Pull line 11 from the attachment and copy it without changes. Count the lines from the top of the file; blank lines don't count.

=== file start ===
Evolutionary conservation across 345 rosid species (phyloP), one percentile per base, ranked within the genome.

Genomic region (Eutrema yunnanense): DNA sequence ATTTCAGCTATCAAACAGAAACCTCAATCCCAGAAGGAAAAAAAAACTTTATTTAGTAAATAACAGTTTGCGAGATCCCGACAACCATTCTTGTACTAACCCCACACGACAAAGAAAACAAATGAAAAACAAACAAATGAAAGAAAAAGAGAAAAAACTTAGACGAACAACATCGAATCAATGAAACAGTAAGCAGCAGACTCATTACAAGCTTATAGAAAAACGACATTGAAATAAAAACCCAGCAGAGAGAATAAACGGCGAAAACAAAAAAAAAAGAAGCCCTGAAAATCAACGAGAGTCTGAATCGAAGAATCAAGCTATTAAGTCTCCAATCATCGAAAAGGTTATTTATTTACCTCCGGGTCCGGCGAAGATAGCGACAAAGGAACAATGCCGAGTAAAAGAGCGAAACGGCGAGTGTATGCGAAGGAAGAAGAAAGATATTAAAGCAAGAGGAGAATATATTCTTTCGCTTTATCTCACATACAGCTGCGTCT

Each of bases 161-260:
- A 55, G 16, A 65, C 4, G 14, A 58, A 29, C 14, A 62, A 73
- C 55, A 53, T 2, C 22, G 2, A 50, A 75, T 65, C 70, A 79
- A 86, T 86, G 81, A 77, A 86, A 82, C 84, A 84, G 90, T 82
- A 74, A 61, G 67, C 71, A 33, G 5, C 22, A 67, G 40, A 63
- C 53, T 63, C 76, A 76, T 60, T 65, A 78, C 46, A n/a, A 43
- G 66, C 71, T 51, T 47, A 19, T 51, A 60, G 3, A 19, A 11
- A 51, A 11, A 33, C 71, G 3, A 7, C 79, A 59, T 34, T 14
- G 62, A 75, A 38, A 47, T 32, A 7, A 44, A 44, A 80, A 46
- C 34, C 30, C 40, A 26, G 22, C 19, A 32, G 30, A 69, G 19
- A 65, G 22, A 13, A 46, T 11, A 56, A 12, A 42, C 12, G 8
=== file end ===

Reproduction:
- G 62, A 75, A 38, A 47, T 32, A 7, A 44, A 44, A 80, A 46